“Towels! We need-” Static. “-bring them here?”
“Yeah, fine. Sure. I’ll bring you towels,” I said. Mae started to say something else, but the call dropped, which was just as well. I didn’t want to listen to the static anymore.
I had nothing better to do, so I went to the bathroom and gathered up a bunch of towels. I’m not sure how many they needed, so I just grabbed a lot. I thought about grabbing more stuff, like blankets and pillows, but Peter had already gotten a lot of stuff to make the place livable.
Since no one was around to stop me, I took the Lamborghini, but I parked it out of the way when I get to the bridge. A bright red sports car parked right by the underpass would stick out. Carrying a stack of towels down a slippery ravine proved more difficult than I had thought it would be, but I managed.
Peter had torn out more of the concrete, so the hole into the tunnel was much larger than it had been before. I could stand up and walk in, and there was still plenty of room around me.
Before I even got to the cavern where they were staying, I could hear Daisy’s voice echoing off the walls. She had a lovely singing voice, especially for a small child, but she was butchering the lyrics to “Hey Jude.”
I found her in the tunnel just outside of the entrance to the cavern. Her blond curls were tied back in a ribbon, and she crouched down on the concrete. A tub of fat sticks of colored chalk was spilled out next to her, and she scribbled furiously at a picture on the ground.
“Hey, Daisy,” I said, walking over to her. She appeared to be coloring a picture of a flying, purple hippo, but I could be wrong.
“Hi, Alice.” She glanced up at me, but her concentration was clearly on the picture.
“How are you doing?” I asked.
“Good. I got new chalk today cause I was bored. Mae says we can’t have music or Sesame Street down here. I hope we move soon.”
“Yeah, that’ll probably be good,” I agreed. “Is anyone else around here?”
“Peter’s inside.” Daisy pointed to the entrance. “Mae is gone, and I don’t know where that other guy went.”
“What other guy?” I asked, tensing up.
“I don’t know,” she shrugged. “The other guy that lives here.”
“Oh, Leif?” I had actually forgotten that he’d be staying here too, and my stomach twisted. I hadn’t talked to him since I found that picture of Milo and me. Then I remembered what Bobby had said about Leif being a killer, and that didn’t make me feel any better.
“That’s a silly name,” Daisy commented.
“It sure is. Well, I’ll let you get back to your coloring,” I said, and she just nodded.
The cavern looked much better than it did before, but you could only dress up a sewer so much. Mae had draped brightly colored curtains all over to add separations and to cover up the walls. In one corner, Daisy had a massive pile of toys and coloring books. Three mattresses had been made up and sat in different areas, and Peter laid on the one closest to the cliff, reading a book.
“Hey, Peter.” I walked over to him and dropped the towels by the bed. “I brought you some towels.”
“Oh. Thanks.” He set aside his book and sat up. “Mae didn’t think you heard her. She ran to Wal-Mart to pick up more supplies.”
“Why didn’t she send you?” I asked.
“Apparently, I forgot too much stuff the last time I went.”
“I see.” I looked around the cavern. “You’ve really dressed up the place.”
“It’s better, I guess,” Peter shrugged. “I was busy all day looking for somewhere to else to move.”
“Did you find anywhere?” I asked, sitting next to him on the mattress.
“Not yet. But we will soon.”
“That’s…” I leaned forward, resting my arms on my knees, and didn’t know what to say. It felt mean saying it was good that he was leaving soon. “Why are you leaving with them?” He gave me a look. “No, I mean, you can go anywhere. Why are you leaving with them? As opposed to anywhere else on earth.”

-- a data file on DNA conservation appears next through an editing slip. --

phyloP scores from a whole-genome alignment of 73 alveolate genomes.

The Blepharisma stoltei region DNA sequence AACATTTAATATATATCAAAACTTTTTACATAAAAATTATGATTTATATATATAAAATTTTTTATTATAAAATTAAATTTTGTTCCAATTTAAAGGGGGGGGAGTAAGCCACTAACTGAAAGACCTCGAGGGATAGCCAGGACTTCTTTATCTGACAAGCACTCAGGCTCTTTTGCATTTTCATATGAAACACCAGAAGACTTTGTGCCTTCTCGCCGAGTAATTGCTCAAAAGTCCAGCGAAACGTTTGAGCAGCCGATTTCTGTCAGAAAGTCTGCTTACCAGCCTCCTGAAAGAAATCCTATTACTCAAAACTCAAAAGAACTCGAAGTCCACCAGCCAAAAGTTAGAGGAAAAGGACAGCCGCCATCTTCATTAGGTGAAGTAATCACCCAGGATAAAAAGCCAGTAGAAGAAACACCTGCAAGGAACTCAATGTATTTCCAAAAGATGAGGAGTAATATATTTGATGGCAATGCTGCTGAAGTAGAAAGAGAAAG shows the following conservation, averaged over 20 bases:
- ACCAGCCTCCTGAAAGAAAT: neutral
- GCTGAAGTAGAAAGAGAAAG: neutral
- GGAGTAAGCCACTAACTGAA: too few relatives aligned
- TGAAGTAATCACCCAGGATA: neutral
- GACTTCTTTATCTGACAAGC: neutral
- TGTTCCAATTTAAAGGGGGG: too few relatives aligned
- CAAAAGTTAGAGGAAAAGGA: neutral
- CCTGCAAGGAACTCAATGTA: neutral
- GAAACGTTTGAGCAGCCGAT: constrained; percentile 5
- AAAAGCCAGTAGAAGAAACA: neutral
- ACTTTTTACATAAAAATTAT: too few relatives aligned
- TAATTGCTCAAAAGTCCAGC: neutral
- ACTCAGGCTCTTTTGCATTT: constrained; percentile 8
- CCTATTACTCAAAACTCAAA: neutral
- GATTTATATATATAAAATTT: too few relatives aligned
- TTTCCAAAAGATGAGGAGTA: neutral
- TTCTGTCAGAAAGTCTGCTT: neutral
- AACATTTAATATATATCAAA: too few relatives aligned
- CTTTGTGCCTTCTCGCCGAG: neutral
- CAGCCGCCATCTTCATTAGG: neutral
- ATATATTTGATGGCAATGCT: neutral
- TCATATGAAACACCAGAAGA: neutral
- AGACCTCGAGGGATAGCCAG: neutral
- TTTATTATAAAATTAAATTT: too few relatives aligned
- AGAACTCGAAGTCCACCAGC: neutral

“Contrary to popular belief, I don’t want to wander the earth alone,” Peter said. “Mae and I were never as close as even she and Jack were, but I’ve always cared about her. I want both her and Daisy to be okay.
“And I’m doing it for Ezra too,” Peter went on. “Ezra’s done everything for me, for Mae. He’s been the rock that held together a lot of shit.” His voice went low as he thought of what they’d been through together. “But he can’t protect Mae from this, and I know it kills him. So I’ll go with her, I’ll take care of her, because he can’t.”
“How is Daisy doing? Is she better here?” I asked.
“Not really.” He glanced towards the tunnel, where Daisy had begun to sing the theme song to Sesame Street. “She wakes up screaming all the time because she’s in so much pain.”
“Pain?” I asked. “Her transformation is long over. She shouldn’t be in pain.”
“It’s not from that,” he shook his head. “She’s so hungry, all the time, and it leaves in her almost constant agony. A child’s body really isn’t meant to handle the change.”
“Oh my gosh.” I swallowed hard, listening to her sing. “What does Mae think about all of this?”
“I don’t know,” Peter sighed. “I think she’s just starting to realize exactly what’s she done to Daisy. Up until now, she’s been able to justify it that she saved Daisy, that the life she gave her would be better than death. But with Daisy being in so much pain, I don’t think Mae can say that anymore.”
“I’m sorry,” I said, unsure of what else to say.
“Not everything with Daisy is horrible, though,” he said. “Some of it’s just weird. She keeps trying to chase down rats and kill them, so I have to stop her from doing that.” He raised his eyebrows. “She eats cockroaches.”
“She catches them and eats them whole, and then she gets really sick and throws them up because she can’t digest a bug. That’s why we need the towels.” He ran a hand through his hair and exhaled. “Along with the bugs, she throws up blood, so we have to feed her two or three times a day to keep her to keep her hunger down and her pain at a tolerable level. We’re going through so much blood.”